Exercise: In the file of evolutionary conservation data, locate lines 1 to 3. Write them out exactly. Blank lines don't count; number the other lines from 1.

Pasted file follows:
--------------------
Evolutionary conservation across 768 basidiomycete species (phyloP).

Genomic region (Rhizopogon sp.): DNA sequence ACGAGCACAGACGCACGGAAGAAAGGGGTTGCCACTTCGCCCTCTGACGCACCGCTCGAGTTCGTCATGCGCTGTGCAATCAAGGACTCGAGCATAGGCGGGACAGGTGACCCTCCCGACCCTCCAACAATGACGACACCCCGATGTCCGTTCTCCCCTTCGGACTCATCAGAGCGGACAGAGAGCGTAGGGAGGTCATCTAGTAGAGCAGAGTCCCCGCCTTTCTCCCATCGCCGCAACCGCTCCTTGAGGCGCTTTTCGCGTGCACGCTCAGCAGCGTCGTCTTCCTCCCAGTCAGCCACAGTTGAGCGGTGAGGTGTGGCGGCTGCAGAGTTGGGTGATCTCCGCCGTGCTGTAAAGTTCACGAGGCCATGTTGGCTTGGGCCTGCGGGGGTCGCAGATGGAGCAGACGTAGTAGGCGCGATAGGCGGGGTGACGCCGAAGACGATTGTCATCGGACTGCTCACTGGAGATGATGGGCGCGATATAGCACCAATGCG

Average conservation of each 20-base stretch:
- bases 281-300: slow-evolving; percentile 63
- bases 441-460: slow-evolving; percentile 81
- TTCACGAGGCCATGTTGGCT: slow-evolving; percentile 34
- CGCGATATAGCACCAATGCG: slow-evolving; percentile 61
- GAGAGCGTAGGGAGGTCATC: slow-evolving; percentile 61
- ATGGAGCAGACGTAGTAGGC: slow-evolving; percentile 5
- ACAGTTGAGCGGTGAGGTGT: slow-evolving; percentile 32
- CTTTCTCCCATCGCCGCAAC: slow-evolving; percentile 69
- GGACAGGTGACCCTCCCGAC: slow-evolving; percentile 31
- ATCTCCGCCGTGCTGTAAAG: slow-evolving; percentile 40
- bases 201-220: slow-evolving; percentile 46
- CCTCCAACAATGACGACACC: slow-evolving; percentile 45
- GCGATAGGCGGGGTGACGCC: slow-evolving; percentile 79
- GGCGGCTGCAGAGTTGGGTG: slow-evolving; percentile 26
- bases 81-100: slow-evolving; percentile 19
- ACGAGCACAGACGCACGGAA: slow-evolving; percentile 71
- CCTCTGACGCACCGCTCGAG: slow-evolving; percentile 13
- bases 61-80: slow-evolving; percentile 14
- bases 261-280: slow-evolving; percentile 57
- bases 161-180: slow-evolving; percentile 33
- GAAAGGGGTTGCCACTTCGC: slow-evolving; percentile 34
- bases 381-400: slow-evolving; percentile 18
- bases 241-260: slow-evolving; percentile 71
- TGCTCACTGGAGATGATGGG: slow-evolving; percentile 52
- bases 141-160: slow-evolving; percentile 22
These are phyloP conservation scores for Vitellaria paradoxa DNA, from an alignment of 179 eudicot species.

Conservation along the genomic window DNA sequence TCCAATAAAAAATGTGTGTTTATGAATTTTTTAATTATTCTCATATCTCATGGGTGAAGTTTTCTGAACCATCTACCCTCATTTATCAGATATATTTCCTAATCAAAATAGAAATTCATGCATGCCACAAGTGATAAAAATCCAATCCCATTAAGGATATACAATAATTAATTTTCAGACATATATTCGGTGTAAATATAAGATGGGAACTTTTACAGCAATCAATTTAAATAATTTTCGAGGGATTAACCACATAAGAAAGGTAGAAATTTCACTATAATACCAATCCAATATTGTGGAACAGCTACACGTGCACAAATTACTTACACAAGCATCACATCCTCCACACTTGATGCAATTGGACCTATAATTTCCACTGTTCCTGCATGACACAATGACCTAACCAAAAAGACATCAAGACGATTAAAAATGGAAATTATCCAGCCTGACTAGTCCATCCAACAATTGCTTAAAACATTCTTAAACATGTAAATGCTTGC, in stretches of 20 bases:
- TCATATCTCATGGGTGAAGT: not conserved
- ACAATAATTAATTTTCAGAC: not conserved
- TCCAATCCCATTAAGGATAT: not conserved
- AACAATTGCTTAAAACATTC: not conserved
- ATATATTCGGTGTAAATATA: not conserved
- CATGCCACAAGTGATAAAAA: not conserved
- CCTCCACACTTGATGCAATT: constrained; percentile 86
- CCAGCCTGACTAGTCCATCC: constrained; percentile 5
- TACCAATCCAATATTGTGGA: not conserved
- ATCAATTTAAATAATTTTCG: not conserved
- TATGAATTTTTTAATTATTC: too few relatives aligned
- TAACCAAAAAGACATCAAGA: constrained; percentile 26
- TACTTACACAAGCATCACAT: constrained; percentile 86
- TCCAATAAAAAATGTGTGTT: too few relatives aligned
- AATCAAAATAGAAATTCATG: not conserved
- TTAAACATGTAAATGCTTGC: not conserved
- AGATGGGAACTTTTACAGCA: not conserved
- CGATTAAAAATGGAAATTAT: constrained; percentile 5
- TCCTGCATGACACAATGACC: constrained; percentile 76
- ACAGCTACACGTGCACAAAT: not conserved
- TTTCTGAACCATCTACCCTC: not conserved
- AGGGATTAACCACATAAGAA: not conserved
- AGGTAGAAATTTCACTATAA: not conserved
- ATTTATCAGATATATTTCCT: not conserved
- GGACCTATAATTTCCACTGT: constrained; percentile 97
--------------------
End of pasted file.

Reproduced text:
Evolutionary conservation across 768 basidiomycete species (phyloP).

Genomic region (Rhizopogon sp.): DNA sequence ACGAGCACAGACGCACGGAAGAAAGGGGTTGCCACTTCGCCCTCTGACGCACCGCTCGAGTTCGTCATGCGCTGTGCAATCAAGGACTCGAGCATAGGCGGGACAGGTGACCCTCCCGACCCTCCAACAATGACGACACCCCGATGTCCGTTCTCCCCTTCGGACTCATCAGAGCGGACAGAGAGCGTAGGGAGGTCATCTAGTAGAGCAGAGTCCCCGCCTTTCTCCCATCGCCGCAACCGCTCCTTGAGGCGCTTTTCGCGTGCACGCTCAGCAGCGTCGTCTTCCTCCCAGTCAGCCACAGTTGAGCGGTGAGGTGTGGCGGCTGCAGAGTTGGGTGATCTCCGCCGTGCTGTAAAGTTCACGAGGCCATGTTGGCTTGGGCCTGCGGGGGTCGCAGATGGAGCAGACGTAGTAGGCGCGATAGGCGGGGTGACGCCGAAGACGATTGTCATCGGACTGCTCACTGGAGATGATGGGCGCGATATAGCACCAATGCG

Average conservation of each 20-base stretch: